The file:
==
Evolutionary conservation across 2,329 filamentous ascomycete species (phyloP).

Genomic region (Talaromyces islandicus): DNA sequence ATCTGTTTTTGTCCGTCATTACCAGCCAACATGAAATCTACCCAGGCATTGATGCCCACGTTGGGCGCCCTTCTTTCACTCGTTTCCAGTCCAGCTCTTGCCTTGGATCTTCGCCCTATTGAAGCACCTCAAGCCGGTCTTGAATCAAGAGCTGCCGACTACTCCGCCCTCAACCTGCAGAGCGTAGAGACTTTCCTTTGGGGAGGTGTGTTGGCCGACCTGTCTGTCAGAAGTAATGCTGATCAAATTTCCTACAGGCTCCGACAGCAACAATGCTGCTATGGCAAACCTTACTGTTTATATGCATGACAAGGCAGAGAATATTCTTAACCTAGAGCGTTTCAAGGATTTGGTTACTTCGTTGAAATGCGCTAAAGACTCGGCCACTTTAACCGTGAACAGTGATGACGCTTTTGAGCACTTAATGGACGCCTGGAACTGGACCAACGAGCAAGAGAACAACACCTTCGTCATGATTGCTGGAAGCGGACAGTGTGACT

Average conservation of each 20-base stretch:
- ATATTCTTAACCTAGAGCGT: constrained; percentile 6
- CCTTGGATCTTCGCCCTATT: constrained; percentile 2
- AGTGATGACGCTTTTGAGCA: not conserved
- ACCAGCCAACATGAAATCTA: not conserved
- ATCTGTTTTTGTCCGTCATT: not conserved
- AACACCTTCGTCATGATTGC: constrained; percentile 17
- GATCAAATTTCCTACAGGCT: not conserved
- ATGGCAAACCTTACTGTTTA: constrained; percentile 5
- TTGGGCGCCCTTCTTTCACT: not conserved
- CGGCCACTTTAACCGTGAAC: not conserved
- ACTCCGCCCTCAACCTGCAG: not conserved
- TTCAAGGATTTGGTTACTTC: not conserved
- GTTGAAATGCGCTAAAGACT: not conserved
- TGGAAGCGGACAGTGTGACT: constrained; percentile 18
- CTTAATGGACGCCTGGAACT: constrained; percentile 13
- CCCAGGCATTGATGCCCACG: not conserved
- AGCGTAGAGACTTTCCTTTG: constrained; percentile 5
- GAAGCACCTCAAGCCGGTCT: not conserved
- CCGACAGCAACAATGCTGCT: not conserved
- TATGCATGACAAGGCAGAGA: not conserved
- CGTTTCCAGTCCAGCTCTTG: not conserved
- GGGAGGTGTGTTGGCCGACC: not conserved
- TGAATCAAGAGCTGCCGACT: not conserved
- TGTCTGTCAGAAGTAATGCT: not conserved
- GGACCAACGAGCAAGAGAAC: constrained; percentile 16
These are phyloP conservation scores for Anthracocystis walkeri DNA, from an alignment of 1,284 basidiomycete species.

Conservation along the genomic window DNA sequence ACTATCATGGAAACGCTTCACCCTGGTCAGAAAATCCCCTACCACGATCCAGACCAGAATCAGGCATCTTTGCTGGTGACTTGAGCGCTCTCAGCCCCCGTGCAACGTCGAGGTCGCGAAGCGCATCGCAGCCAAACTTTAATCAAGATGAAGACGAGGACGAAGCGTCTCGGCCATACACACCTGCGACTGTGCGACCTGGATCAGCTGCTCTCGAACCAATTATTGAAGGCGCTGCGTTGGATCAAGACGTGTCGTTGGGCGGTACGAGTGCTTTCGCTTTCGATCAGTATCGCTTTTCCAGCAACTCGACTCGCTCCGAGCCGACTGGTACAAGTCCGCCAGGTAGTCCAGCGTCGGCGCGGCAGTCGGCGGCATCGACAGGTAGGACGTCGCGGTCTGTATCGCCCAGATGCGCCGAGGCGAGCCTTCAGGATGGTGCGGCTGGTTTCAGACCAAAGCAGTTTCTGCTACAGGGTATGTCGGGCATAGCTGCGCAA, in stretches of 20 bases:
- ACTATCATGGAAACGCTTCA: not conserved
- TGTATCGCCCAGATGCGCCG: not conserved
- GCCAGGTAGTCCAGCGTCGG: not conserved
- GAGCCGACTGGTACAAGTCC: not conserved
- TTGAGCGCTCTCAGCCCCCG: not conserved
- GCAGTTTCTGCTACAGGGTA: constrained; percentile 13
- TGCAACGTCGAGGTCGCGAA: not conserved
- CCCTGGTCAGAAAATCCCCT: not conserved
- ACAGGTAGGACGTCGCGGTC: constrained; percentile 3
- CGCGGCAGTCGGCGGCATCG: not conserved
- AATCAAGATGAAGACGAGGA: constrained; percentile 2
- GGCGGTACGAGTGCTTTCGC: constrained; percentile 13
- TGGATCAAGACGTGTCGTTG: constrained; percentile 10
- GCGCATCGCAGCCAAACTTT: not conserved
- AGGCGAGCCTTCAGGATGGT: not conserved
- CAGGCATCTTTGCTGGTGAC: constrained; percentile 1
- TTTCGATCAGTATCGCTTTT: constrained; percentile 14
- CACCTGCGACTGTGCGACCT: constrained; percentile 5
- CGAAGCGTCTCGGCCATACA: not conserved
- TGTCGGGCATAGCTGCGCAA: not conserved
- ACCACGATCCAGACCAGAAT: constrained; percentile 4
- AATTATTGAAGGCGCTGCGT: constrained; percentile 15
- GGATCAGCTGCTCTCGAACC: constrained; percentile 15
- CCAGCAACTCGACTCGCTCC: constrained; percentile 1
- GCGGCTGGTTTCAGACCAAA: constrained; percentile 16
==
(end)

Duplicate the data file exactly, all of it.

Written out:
Evolutionary conservation across 2,329 filamentous ascomycete species (phyloP).

Genomic region (Talaromyces islandicus): DNA sequence ATCTGTTTTTGTCCGTCATTACCAGCCAACATGAAATCTACCCAGGCATTGATGCCCACGTTGGGCGCCCTTCTTTCACTCGTTTCCAGTCCAGCTCTTGCCTTGGATCTTCGCCCTATTGAAGCACCTCAAGCCGGTCTTGAATCAAGAGCTGCCGACTACTCCGCCCTCAACCTGCAGAGCGTAGAGACTTTCCTTTGGGGAGGTGTGTTGGCCGACCTGTCTGTCAGAAGTAATGCTGATCAAATTTCCTACAGGCTCCGACAGCAACAATGCTGCTATGGCAAACCTTACTGTTTATATGCATGACAAGGCAGAGAATATTCTTAACCTAGAGCGTTTCAAGGATTTGGTTACTTCGTTGAAATGCGCTAAAGACTCGGCCACTTTAACCGTGAACAGTGATGACGCTTTTGAGCACTTAATGGACGCCTGGAACTGGACCAACGAGCAAGAGAACAACACCTTCGTCATGATTGCTGGAAGCGGACAGTGTGACT

Average conservation of each 20-base stretch:
- ATATTCTTAACCTAGAGCGT: constrained; percentile 6
- CCTTGGATCTTCGCCCTATT: constrained; percentile 2
- AGTGATGACGCTTTTGAGCA: not conserved
- ACCAGCCAACATGAAATCTA: not conserved
- ATCTGTTTTTGTCCGTCATT: not conserved
- AACACCTTCGTCATGATTGC: constrained; percentile 17
- GATCAAATTTCCTACAGGCT: not conserved
- ATGGCAAACCTTACTGTTTA: constrained; percentile 5
- TTGGGCGCCCTTCTTTCACT: not conserved
- CGGCCACTTTAACCGTGAAC: not conserved
- ACTCCGCCCTCAACCTGCAG: not conserved
- TTCAAGGATTTGGTTACTTC: not conserved
- GTTGAAATGCGCTAAAGACT: not conserved
- TGGAAGCGGACAGTGTGACT: constrained; percentile 18
- CTTAATGGACGCCTGGAACT: constrained; percentile 13
- CCCAGGCATTGATGCCCACG: not conserved
- AGCGTAGAGACTTTCCTTTG: constrained; percentile 5
- GAAGCACCTCAAGCCGGTCT: not conserved
- CCGACAGCAACAATGCTGCT: not conserved
- TATGCATGACAAGGCAGAGA: not conserved
- CGTTTCCAGTCCAGCTCTTG: not conserved
- GGGAGGTGTGTTGGCCGACC: not conserved
- TGAATCAAGAGCTGCCGACT: not conserved
- TGTCTGTCAGAAGTAATGCT: not conserved
- GGACCAACGAGCAAGAGAAC: constrained; percentile 16
These are phyloP conservation scores for Anthracocystis walkeri DNA, from an alignment of 1,284 basidiomycete species.

Conservation along the genomic window DNA sequence ACTATCATGGAAACGCTTCACCCTGGTCAGAAAATCCCCTACCACGATCCAGACCAGAATCAGGCATCTTTGCTGGTGACTTGAGCGCTCTCAGCCCCCGTGCAACGTCGAGGTCGCGAAGCGCATCGCAGCCAAACTTTAATCAAGATGAAGACGAGGACGAAGCGTCTCGGCCATACACACCTGCGACTGTGCGACCTGGATCAGCTGCTCTCGAACCAATTATTGAAGGCGCTGCGTTGGATCAAGACGTGTCGTTGGGCGGTACGAGTGCTTTCGCTTTCGATCAGTATCGCTTTTCCAGCAACTCGACTCGCTCCGAGCCGACTGGTACAAGTCCGCCAGGTAGTCCAGCGTCGGCGCGGCAGTCGGCGGCATCGACAGGTAGGACGTCGCGGTCTGTATCGCCCAGATGCGCCGAGGCGAGCCTTCAGGATGGTGCGGCTGGTTTCAGACCAAAGCAGTTTCTGCTACAGGGTATGTCGGGCATAGCTGCGCAA, in stretches of 20 bases:
- ACTATCATGGAAACGCTTCA: not conserved
- TGTATCGCCCAGATGCGCCG: not conserved
- GCCAGGTAGTCCAGCGTCGG: not conserved
- GAGCCGACTGGTACAAGTCC: not conserved
- TTGAGCGCTCTCAGCCCCCG: not conserved
- GCAGTTTCTGCTACAGGGTA: constrained; percentile 13
- TGCAACGTCGAGGTCGCGAA: not conserved
- CCCTGGTCAGAAAATCCCCT: not conserved
- ACAGGTAGGACGTCGCGGTC: constrained; percentile 3
- CGCGGCAGTCGGCGGCATCG: not conserved
- AATCAAGATGAAGACGAGGA: constrained; percentile 2
- GGCGGTACGAGTGCTTTCGC: constrained; percentile 13
- TGGATCAAGACGTGTCGTTG: constrained; percentile 10
- GCGCATCGCAGCCAAACTTT: not conserved
- AGGCGAGCCTTCAGGATGGT: not conserved
- CAGGCATCTTTGCTGGTGAC: constrained; percentile 1
- TTTCGATCAGTATCGCTTTT: constrained; percentile 14
- CACCTGCGACTGTGCGACCT: constrained; percentile 5
- CGAAGCGTCTCGGCCATACA: not conserved
- TGTCGGGCATAGCTGCGCAA: not conserved
- ACCACGATCCAGACCAGAAT: constrained; percentile 4
- AATTATTGAAGGCGCTGCGT: constrained; percentile 15
- GGATCAGCTGCTCTCGAACC: constrained; percentile 15
- CCAGCAACTCGACTCGCTCC: constrained; percentile 1
- GCGGCTGGTTTCAGACCAAA: constrained; percentile 16